Tips for Fathers who Want Child Custody
- Texas family law judges make decisions about child custody and visitation (often called possession and access in Texas) according to a standard known as the “child’s best interests.” On a basic level, this means that a divorce court judge is not going to agree to change a custody agreement solely because the existing custody or visitation agreement is inconvenient for one of the parents.
- Family courts presume that a child is best served by having a relationship with both parents. This means that the divorce court judge will be inclined to order joint custody or generous visitation time with the other parent in cases where sole custody is awarded. The parent who believes the other parent should not share custody or should have limited visitation or parenting time must present factual evidence to support the claim that the child, in this particular case, is not best served by equal access to both parents.
- The father’s past and current relationship with the child is very important. A Texas family law judge is highly unlikely to grant equal child custody to a father who does not currently have an active relationship with the child. Similarly, a father who has not regularly exercised his visitation rights in the past is unlikely to succeed with a request to increase visitation or shared custody.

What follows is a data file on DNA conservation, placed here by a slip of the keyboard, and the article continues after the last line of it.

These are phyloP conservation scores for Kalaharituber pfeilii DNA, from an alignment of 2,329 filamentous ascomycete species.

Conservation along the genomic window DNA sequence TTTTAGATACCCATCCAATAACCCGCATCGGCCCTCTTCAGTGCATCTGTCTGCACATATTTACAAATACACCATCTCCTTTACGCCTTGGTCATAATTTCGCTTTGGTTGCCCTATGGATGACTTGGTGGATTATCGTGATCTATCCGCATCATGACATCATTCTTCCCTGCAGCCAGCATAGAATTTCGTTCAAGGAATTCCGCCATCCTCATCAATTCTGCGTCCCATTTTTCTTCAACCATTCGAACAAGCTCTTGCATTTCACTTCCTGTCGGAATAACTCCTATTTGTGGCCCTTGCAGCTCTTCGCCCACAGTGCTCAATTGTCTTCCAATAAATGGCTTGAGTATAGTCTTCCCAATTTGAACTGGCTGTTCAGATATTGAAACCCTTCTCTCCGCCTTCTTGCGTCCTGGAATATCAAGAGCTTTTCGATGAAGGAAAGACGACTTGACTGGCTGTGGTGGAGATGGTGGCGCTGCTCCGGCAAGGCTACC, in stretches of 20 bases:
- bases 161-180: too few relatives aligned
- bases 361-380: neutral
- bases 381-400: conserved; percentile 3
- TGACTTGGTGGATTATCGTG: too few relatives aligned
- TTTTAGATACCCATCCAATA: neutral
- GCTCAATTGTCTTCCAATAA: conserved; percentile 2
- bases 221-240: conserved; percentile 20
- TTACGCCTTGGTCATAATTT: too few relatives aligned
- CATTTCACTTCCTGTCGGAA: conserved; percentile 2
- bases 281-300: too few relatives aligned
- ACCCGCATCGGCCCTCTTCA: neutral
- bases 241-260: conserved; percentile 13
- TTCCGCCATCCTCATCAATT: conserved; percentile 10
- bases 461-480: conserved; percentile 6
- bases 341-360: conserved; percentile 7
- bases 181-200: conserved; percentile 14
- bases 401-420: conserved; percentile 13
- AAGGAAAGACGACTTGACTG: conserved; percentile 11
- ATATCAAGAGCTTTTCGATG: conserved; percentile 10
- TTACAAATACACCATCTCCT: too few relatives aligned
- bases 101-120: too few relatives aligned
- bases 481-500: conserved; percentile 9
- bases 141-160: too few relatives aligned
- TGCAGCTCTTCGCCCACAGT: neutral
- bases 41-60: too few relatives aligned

- Family law judges are prohibited from showing a bias against the father in custody determinations. However, family law judges are reluctant to interfere with a child’s existing relationship with his or her mother if that relationship is stable and does not put the child in actual physical, emotional, or developmental danger.
- Custody battles are expensive and exhausting. Whenever possible, work out your custody and visitation agreements with your child’s mother without getting embroiled in a full-fledged custody dispute. If you can agree by having conversations directly with one another – great. If you can communicate in writing to come up with an agreement – great. If you can work with a neutral third party like a family law mediator – great. All of these options are better, in almost all cases, than asking a judge to decide who should have custody and what the visitation plan should look like.
The Texas Young Lawyers Association publishes a pamphlet called “Kids in the Crossfire: Helping Parents Understand the Impact of Divorce.” It offers suggestions for how separated or divorced parents can work together for the benefit of the children they share.
Contact Kevin Buchanan for Answers to Questions About Fathers’ Custody Rights
Attorney Kevin Buchanan is a Dallas attorney offering family law clients skillful and experienced representation. He places a strong emphasis on fairness, and on treating all clients with dignity and respect. If you have questions about fathers’ child custody rights, he would be pleased to review your circumstances and offer his opinion. To schedule a private consultation, fill out the online intake form or call (214) 378-9500.